British born Eliot Smith is a notorious advocate of the artistic mode of contemporary dance. He is a distinguished and progressive artist who continues to remain discernible on both the UK and international dance circuit. 

Eliot is the founding Artistic Director, as well as the backbones of his dance company, Eliot Smith Dance (ESD). Founded in 2012, ESD was primarily set-up on the premise of Eliot wishing to articulate his own voice and “to develop a repertoire in the North East that appealed to rural and not only urban-based audiences” and to “increase a sense of audience engagement in the arts particularly in this region of the country.”

ESD continues today to impart an all-encompassing vision that is rooted and positioned within the creation of unforgettable contemporary dance experiences. It is these encounters that inspire the individual, in turn helping to nurture both internal and external development and growth.

Eliot Smith Dance. “Onward” by Jake Vincent. Dancer: Eliot Smith. Photo by Darren Irwin

Further, it is this notion of expanding and extending ones knowledge, skills and understanding of contemporary dance and movement vocabulary that continues to drive Eliot’s motivation and momentum on both a progressive and experimental journey. 

Eliot’s endeavours are positioned within a contemporary tradition that privilege strength and physical speed, thus engaging with a modernist lexis that comprises of rich, textured and layered narratives.

Eliot has created work (both for himself and for ESD) that has focused on thematic concerns, such as identity and gender, the value of art and objects, the relationship between the human and nature and the courageous and respected labours of the NHS staff, and how their efforts impact on the present-day climate. 

Eliot Smith Dance. “Messiah” by Mark Baldwin OBE. Dancer: Yamit Salazar. Photo by Eliot Smith.

Many gifted choreographers, dancers and students have worked with both Eliot and his company including Rosie Kay, Balbir Singh, Sooraj Subramaniam, Maggie Boogart and Mark Baldwin OBE (to name just a few). And, it is through these encounters with these renowned artists that in turn help to enhance the rich dance syntax that Eliot is constantly evolving within his own postmodern practises and performances.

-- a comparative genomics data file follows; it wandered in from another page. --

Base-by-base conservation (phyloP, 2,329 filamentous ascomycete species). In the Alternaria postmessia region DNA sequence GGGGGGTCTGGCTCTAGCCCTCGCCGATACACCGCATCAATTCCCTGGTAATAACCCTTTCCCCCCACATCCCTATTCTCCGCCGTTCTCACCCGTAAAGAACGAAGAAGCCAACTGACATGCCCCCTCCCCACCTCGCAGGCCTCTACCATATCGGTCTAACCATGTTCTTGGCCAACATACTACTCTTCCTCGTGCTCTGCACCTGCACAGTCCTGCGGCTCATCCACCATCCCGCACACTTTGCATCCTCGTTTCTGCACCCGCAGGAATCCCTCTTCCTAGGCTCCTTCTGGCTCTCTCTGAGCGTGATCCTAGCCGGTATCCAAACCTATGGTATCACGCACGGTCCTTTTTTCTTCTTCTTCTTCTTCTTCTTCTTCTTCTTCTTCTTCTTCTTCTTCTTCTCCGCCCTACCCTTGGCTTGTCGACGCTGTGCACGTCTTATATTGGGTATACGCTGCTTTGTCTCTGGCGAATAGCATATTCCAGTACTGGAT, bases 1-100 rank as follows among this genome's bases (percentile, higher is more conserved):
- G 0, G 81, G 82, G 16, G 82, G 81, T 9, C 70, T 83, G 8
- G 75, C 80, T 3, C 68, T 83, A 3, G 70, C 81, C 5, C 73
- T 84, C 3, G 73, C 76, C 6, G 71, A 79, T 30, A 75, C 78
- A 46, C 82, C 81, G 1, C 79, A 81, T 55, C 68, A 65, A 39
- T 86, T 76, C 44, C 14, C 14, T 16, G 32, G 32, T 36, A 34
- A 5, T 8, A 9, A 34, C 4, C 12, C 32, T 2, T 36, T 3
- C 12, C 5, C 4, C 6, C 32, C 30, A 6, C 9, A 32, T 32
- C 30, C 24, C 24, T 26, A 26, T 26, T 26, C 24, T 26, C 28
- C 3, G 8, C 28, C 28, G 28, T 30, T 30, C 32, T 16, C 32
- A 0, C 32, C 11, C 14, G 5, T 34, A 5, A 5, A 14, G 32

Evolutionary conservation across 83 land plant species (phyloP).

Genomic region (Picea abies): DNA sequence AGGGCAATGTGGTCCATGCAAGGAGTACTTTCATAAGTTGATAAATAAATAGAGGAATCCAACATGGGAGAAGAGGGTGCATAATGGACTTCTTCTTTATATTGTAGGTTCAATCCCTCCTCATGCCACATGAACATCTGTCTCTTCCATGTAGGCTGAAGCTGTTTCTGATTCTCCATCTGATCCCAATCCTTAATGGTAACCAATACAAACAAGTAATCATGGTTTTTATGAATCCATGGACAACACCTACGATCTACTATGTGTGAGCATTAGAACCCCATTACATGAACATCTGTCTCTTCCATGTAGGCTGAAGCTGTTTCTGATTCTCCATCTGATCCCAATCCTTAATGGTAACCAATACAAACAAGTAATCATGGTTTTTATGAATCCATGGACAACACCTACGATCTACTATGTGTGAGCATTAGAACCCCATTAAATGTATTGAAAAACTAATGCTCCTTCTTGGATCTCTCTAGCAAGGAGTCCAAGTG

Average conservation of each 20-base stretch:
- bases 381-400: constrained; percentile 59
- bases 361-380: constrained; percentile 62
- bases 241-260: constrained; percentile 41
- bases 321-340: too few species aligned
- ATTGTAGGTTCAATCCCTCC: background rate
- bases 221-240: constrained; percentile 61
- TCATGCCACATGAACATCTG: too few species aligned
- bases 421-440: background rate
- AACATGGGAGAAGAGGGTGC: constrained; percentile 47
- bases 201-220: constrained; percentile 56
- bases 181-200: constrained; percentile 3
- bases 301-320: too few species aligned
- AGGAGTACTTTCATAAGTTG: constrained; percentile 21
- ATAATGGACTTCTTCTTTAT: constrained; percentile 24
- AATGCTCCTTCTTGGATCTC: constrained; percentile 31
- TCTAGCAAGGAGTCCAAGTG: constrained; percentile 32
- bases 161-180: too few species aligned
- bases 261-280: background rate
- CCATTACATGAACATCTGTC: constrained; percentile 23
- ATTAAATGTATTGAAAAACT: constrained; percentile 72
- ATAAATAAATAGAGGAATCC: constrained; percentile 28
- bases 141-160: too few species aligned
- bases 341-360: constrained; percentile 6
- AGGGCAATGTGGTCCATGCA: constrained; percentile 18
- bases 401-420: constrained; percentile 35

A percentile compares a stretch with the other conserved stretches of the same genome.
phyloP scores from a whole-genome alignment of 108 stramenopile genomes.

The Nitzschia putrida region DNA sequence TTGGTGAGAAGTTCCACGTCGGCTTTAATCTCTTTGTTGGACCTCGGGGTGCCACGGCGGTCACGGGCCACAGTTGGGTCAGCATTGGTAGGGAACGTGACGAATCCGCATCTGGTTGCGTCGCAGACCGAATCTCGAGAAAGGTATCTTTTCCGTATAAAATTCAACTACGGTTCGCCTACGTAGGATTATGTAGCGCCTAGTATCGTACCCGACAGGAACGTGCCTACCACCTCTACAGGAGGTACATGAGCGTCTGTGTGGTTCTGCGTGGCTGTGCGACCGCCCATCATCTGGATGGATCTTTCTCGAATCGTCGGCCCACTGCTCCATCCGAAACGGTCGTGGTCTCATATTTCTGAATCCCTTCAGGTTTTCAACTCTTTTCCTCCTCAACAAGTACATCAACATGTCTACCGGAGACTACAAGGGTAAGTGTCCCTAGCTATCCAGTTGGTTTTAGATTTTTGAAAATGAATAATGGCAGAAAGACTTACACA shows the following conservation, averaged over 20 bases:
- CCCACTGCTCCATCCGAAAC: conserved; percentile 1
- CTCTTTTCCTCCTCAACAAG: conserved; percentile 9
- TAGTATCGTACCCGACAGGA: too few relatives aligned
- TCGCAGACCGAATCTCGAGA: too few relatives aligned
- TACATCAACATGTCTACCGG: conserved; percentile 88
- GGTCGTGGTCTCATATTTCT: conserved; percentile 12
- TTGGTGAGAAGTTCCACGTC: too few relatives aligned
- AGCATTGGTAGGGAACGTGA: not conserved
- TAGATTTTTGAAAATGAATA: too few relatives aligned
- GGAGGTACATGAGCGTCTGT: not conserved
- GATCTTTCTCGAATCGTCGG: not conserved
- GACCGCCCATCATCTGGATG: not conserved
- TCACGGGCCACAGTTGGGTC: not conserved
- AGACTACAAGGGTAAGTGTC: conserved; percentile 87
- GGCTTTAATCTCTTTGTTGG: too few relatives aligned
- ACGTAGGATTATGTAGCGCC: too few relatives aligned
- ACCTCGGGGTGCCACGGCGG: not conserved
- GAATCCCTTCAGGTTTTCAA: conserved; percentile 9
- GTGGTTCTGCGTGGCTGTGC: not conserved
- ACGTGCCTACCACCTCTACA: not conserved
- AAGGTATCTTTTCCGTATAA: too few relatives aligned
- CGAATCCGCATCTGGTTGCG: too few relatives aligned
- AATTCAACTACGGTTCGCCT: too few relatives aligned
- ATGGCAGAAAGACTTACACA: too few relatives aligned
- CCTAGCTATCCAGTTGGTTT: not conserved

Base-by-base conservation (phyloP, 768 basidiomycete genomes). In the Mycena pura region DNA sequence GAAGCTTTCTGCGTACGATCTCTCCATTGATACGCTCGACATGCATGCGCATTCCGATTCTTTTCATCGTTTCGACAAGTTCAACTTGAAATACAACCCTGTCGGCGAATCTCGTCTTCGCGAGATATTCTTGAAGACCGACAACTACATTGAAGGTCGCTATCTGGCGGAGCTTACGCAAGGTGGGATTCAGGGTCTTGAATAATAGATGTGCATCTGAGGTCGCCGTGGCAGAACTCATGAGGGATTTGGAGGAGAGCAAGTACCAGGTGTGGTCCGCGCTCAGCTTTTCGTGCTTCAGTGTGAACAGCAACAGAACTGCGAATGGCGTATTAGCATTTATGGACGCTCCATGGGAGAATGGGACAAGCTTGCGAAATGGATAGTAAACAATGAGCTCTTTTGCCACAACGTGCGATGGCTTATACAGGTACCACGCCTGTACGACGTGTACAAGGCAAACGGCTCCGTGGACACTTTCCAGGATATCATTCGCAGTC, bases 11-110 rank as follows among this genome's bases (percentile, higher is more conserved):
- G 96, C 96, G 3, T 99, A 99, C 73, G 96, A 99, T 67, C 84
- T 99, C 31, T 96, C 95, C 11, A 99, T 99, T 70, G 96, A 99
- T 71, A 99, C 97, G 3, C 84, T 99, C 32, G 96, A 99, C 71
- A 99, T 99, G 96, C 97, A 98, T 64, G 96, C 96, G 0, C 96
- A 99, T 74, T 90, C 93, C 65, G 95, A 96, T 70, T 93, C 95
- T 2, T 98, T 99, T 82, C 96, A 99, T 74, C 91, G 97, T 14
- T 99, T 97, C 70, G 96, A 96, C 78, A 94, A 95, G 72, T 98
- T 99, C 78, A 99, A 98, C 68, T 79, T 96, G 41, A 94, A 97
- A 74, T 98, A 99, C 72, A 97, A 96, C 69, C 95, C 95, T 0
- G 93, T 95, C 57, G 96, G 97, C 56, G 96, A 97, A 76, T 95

In light of the Covid-19 pandemic, ESD has continued to place the safety and wellbeing of their audiences and all who work for the company at the heart of such difficult and uncertain times.

As a result, the company has adjusted its series of programmes to allow audiences to observe its performative constructions through the means of virtual and digital media. This is because Eliot mentions that “right from day one of the first lockdown and and throughout the second one, we have wanted to continue to remain proactive during these peculiar and challenging times…and to be honest we’re not doing anything different to what we’ve always done. We’re still undertaking and fulfilling our planned activities for each of the seasons but we’re simply lifting the performances from the stage and placing them online. That’s really the only difference and that’s because at ESD we firmly believe that people still need to access the arts and culture.”

Eliot Smith Dance. “Troy” by Eliot Smith. Dancer: Adam Davies. Photo by Darren Irwin.

Commissioned by ESD, and choreographed by Eliot Smith (as well as funded and supported by Arts Council England), ‘TroY’ is one of three new works that can be seen on your digital screen this December.

With an all-male cast of four dancers and taking its inspiration from the classical Greek narrative – Helen of Troy – this reworking of this ancient story centres on key matters that are of relevance to today’s twenty-first century person. These ideas incorporate thoughts on identity, sex and gender. Eliot explains, “I hope to highlight the fascination with this particular mythology and how we look at Helen, comparing it with our attitude to same-gender relationships today, and showing how people of the same gender may fall in love but society may not readily accept them” for who they are (as mentioned on ESD’s website). “The key then is that TroY exemplifies how crucial the idea of acceptance really is, and with the current pandemic those people for example who are learning to come to terms with their identity are amidst a space of isolation and loneliness, and with this work, I hope to reach out to people and say that ‘you’re not alone’ and to remain strong and proud of yourself.”

The premiere of ‘TroY’, plus to two other works ‘Messiah’ choreographed by Mark Baldwin OBE and ‘Onward’ by Jake Vincent will be showing on Thursday 3 December 2020 at 8pm (GMT).

Book your tickets to the premiere: virtualtriplebill.eventbrite.co.uk

For more details visit: eliotsmithdance.com/works

Cover photo: Eliot Smith Dance. “TroY” by Eliot Smith. Dancers: Eliot Smith and Yamit Salazar. Photo by Darren Irwin.